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BioMed Research International
Volume 2017 (2017), Article ID 2545031, 10 pages
Review Article

Metabolic Alterations of Thyroid Cancer as Potential Therapeutic Targets

1School of Human and Social Science, University “Kore” of Enna, Enna, Italy
2Centro Scienze dell’Invecchiamento e Medicina Traslazionale (CeSI-Met), Chieti, Italy
3Endocrinology Section, Department of Clinical and Experimental Medicine, Garibaldi-Nesima Hospital, University of Catania, Catania, Italy

Correspondence should be addressed to Veronica Vella

Received 31 May 2017; Accepted 15 October 2017; Published 6 November 2017

Academic Editor: Yujiang Fang

Copyright © 2017 Domenico Ciavardelli et al. This is an open access article distributed under the Creative Commons Attribution License, which permits unrestricted use, distribution, and reproduction in any medium, provided the original work is properly cited.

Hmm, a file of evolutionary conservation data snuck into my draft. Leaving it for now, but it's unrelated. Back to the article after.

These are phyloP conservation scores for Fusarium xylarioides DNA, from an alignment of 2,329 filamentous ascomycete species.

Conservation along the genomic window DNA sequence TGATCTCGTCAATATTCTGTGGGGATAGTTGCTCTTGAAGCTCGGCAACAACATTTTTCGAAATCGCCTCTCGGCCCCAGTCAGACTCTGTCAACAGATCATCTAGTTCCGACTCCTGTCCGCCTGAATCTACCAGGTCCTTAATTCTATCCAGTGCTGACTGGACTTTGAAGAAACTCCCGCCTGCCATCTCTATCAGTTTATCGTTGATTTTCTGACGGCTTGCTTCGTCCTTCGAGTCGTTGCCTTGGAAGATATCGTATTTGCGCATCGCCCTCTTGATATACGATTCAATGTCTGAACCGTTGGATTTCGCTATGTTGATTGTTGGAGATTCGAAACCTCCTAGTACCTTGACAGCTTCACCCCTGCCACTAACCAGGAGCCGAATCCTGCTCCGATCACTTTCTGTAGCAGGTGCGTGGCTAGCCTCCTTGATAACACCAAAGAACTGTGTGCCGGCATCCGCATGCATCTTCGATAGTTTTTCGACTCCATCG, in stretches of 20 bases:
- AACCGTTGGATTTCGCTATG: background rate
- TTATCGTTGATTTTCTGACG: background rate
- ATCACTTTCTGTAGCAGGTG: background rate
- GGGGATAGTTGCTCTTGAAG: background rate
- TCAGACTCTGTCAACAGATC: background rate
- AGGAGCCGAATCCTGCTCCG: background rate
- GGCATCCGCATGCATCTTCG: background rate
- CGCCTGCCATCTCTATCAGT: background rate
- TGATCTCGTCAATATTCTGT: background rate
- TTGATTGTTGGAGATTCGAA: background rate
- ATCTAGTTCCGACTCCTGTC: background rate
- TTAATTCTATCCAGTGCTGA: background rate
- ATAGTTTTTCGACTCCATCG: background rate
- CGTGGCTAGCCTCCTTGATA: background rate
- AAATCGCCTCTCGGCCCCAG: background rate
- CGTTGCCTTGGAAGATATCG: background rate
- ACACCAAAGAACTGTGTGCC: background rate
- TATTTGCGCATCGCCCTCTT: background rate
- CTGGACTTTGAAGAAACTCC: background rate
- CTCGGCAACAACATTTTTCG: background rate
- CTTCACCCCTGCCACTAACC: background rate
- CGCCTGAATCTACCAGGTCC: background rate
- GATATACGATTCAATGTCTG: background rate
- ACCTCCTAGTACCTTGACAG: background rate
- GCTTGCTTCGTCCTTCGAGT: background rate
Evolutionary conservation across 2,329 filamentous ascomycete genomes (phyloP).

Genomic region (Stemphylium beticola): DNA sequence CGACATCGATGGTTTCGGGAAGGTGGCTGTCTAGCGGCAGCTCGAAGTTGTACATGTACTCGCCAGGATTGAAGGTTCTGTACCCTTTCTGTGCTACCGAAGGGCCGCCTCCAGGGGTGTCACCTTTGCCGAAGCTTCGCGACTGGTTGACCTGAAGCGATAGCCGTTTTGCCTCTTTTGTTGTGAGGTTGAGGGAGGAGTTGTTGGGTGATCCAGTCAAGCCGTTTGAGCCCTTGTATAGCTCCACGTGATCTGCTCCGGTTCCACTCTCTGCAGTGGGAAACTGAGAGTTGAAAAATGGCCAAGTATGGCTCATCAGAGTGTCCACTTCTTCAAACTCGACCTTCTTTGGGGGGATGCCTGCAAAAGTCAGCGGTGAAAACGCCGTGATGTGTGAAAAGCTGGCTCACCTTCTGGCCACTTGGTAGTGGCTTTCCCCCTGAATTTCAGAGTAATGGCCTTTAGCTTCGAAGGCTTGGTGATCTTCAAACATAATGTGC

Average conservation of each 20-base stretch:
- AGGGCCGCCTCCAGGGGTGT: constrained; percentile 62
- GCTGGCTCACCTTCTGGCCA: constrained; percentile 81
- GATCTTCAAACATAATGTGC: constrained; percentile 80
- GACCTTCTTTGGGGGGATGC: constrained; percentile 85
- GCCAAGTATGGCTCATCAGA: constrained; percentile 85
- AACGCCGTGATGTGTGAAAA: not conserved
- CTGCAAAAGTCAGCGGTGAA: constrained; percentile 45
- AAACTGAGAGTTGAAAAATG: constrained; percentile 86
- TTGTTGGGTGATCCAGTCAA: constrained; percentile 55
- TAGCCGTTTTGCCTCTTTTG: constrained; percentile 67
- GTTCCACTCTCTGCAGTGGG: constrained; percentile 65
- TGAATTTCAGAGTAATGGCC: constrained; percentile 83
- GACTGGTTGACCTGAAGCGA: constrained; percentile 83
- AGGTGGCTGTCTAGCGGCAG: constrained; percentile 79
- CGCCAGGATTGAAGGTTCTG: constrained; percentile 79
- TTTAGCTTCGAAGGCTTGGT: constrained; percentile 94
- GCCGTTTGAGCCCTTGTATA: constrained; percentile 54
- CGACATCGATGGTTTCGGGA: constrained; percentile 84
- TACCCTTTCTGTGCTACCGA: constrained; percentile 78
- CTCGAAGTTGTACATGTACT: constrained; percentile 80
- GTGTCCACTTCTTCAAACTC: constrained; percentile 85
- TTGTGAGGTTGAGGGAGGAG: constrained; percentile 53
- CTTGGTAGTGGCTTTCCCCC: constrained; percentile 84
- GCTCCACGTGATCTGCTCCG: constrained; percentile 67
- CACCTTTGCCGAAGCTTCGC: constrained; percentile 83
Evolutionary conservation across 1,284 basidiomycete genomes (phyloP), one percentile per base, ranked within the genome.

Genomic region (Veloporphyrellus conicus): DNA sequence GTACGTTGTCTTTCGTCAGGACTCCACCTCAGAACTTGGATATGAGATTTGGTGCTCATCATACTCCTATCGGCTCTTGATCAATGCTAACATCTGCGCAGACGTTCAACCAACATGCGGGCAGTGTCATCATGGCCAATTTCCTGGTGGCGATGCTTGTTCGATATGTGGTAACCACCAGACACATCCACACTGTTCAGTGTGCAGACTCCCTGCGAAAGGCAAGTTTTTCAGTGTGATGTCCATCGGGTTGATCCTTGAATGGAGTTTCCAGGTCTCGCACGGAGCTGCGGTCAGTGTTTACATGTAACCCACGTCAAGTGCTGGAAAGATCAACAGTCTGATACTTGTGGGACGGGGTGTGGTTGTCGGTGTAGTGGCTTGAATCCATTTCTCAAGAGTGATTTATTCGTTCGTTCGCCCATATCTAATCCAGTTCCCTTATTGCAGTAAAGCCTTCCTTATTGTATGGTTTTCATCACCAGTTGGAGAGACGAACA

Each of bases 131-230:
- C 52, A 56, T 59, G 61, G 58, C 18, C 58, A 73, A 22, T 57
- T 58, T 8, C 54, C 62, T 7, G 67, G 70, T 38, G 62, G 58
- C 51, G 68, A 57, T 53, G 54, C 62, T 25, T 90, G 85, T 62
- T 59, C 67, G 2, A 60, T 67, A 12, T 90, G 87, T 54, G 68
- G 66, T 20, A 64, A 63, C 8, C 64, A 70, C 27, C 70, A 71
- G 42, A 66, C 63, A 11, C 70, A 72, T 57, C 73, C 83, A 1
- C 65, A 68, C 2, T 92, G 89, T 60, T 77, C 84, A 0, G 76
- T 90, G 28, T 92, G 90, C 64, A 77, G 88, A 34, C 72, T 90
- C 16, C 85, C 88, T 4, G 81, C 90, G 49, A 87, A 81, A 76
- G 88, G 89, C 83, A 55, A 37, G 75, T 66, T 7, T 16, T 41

Thyroid cancer (TC) is the most frequent endocrine tumor with a growing incidence worldwide. Besides the improvement of diagnosis, TC increasing incidence is probably due to environmental factors and lifestyle modifications. The actual diagnostic criteria for TC classification are based on fine needle biopsy (FNAB) and histological examination following thyroidectomy. Since in some cases it is not possible to make a proper diagnosis, classical approach needs to be supported by additional biomarkers. Recently, new emphasis has been given to the altered cellular metabolism of proliferating cancer cells which require high amount of glucose for energy production and macromolecules biosynthesis. Also TC displays alteration of energy metabolism orchestrated by oncogenes activation and tumor suppressors inactivation leading to abnormal proliferation. Furthermore, TC shows significant metabolic heterogeneity within the tumor microenvironment and metabolic coupling between cancer and stromal cells. In this review we focus on the current knowledge of metabolic alterations of TC and speculate that targeting TC metabolism may improve current therapeutic protocols for poorly differentiated TC. Future studies will further deepen the actual understandings of the metabolic phenotype of TC cells and will give the chance to provide novel prognostic biomarkers and therapeutic targets in tumors with a more aggressive behavior.